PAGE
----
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I’ve had the high deductible Medicare Plan F for a year. I’ve had one ER trip for an ear infection and one doctor visit. Honestly, I’ve been very fearful of seeing any specialists or doing more for my health than just the very basics. I still pay for Part D and a Medigap Plan.


The only “advantage” I can see to sticking with the regular Medicare is that if I want to switch plans I won’t have to fight to get back on Medicare. It does not provide me with medications, vision care, a dental plan or the Silver Sneakers program.


Any opinions or advice for 2020? Thanks.

My husband turns 65 in December and I'm wading through this stuff now. I know nothing about Medicare but I saw my dad's 2020 Medicare book came in the mail so I 'borrowed' it and I need to start reading. I still work full-time and my husband is currently insured by my group insurance. It is pretty good and very reasonably priced. I work for a healthcare organization who also has a health insurance side. They sent my husband a bunch of information about Medicare Advantage plans (they have a 5-star rating - don't know if that matters). I'm really thinking it may be best to keep him on my insurance.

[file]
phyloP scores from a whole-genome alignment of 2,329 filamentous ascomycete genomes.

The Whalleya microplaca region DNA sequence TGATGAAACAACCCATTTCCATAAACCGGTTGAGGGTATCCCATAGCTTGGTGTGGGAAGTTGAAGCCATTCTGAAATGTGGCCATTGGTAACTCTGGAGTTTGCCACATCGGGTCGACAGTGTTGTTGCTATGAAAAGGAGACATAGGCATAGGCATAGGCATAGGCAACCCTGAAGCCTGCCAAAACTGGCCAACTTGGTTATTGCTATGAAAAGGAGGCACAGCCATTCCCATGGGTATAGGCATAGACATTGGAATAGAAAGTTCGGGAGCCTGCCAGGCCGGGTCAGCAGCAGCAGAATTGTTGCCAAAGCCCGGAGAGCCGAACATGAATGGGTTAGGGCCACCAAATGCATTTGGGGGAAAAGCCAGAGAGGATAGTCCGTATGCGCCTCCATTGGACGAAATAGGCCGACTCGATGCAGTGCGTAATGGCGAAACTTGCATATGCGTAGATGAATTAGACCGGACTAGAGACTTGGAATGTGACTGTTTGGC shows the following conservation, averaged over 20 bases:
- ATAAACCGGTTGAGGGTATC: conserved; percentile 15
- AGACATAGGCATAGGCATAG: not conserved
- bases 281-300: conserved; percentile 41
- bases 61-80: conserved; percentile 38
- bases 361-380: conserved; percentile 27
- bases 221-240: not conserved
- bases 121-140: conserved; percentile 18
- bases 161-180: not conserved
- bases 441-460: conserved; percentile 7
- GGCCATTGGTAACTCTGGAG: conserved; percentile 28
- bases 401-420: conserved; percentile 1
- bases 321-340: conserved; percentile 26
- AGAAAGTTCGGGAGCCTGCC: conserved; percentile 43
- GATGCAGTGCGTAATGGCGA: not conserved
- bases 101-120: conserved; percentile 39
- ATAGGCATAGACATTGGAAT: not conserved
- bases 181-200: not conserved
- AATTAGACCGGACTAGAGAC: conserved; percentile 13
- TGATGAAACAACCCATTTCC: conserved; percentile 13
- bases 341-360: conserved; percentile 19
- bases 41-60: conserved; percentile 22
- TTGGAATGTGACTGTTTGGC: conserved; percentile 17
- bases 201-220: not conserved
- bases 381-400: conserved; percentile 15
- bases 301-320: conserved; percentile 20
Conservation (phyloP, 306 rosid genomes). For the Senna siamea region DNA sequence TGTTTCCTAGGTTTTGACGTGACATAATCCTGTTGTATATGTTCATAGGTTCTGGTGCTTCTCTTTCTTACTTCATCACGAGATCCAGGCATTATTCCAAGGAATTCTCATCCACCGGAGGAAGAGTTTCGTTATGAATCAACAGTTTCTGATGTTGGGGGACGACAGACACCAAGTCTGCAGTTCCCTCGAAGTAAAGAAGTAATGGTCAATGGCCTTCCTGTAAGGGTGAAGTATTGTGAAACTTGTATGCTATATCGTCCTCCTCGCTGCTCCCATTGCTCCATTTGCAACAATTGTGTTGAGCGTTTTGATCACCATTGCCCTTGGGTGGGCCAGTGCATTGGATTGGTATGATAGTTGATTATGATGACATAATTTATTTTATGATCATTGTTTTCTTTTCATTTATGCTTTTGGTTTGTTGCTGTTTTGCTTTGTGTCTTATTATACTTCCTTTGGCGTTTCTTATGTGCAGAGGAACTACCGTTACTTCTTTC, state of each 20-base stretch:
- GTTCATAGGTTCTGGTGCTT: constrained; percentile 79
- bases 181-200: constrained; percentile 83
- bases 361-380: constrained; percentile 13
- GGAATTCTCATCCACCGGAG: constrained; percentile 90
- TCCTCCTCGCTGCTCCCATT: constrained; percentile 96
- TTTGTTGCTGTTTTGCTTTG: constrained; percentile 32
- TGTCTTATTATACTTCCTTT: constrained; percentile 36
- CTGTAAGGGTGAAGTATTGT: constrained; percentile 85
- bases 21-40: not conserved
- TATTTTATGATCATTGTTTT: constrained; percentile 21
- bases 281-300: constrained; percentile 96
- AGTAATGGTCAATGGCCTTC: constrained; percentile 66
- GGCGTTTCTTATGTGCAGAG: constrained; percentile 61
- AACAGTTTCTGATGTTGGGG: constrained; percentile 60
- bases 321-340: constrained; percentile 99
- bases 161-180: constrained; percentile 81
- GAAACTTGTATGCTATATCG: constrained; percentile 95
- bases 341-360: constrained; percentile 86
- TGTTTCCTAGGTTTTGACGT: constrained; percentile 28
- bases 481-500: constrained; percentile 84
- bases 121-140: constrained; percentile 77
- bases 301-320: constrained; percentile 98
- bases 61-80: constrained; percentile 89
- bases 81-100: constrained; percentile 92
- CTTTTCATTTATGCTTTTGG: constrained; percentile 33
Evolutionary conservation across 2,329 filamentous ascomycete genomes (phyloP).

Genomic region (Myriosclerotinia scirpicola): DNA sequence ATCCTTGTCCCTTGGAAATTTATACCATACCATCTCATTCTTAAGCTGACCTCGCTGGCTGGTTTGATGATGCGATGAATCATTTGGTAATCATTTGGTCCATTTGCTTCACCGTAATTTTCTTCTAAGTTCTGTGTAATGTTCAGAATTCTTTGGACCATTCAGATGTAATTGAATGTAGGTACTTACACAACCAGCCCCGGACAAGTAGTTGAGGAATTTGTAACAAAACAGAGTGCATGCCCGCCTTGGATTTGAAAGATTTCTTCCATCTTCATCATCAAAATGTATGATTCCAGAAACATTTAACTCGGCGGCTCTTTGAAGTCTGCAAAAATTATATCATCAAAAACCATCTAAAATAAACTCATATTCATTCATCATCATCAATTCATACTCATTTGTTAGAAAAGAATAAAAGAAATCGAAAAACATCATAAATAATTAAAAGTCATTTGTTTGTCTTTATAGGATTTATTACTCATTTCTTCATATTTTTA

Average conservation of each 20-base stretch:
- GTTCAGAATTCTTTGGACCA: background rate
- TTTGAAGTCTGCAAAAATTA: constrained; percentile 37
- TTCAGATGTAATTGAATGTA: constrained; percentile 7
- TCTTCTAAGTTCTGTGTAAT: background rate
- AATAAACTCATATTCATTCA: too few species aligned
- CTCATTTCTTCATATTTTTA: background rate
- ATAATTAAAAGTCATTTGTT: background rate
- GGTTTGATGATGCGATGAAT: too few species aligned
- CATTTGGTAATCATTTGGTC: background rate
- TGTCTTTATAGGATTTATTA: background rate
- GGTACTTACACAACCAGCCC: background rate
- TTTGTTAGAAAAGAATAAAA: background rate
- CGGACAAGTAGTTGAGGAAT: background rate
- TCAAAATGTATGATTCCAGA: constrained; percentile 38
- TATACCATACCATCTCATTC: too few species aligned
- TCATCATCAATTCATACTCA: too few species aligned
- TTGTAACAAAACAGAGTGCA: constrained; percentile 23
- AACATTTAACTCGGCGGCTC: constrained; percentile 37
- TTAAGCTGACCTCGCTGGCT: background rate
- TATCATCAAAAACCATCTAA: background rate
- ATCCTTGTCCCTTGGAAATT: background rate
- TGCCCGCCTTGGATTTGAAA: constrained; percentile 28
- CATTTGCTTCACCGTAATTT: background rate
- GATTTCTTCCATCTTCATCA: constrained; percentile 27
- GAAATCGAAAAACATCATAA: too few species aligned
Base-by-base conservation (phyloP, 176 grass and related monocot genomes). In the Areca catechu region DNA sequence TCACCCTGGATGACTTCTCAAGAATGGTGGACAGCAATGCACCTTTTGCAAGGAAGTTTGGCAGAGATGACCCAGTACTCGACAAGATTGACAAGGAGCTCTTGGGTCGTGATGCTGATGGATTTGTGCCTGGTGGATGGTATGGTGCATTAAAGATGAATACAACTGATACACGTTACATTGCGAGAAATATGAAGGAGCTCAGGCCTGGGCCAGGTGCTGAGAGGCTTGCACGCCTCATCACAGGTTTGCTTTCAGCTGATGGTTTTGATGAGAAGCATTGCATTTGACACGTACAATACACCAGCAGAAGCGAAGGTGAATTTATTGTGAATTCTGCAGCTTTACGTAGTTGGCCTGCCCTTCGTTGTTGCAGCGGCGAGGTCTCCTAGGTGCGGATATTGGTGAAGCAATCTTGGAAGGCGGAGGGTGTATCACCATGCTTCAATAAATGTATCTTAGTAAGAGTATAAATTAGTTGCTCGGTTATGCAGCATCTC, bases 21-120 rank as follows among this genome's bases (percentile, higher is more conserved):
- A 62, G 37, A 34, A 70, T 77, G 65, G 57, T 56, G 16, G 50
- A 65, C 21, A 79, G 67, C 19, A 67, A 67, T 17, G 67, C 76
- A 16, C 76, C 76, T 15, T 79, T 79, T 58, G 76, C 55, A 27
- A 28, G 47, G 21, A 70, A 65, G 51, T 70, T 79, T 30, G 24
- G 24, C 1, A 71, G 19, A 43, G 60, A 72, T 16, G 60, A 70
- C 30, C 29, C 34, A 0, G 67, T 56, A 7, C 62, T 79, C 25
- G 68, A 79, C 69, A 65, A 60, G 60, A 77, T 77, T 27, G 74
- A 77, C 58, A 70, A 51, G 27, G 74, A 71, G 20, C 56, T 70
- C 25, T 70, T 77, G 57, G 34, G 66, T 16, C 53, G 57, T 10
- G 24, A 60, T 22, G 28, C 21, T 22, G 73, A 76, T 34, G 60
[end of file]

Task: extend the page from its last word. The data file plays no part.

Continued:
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Kdeep in mind that Part F is no longer available to new enrollees
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Not in the US, so no help at all with the various plans.

I do want to comment on it costing your $20/month for vision coverage. What are you getting for $240 per year? Does this include glasses? It is just eye exams? Would it cover treatment for Cataracts, Glaucoma etc?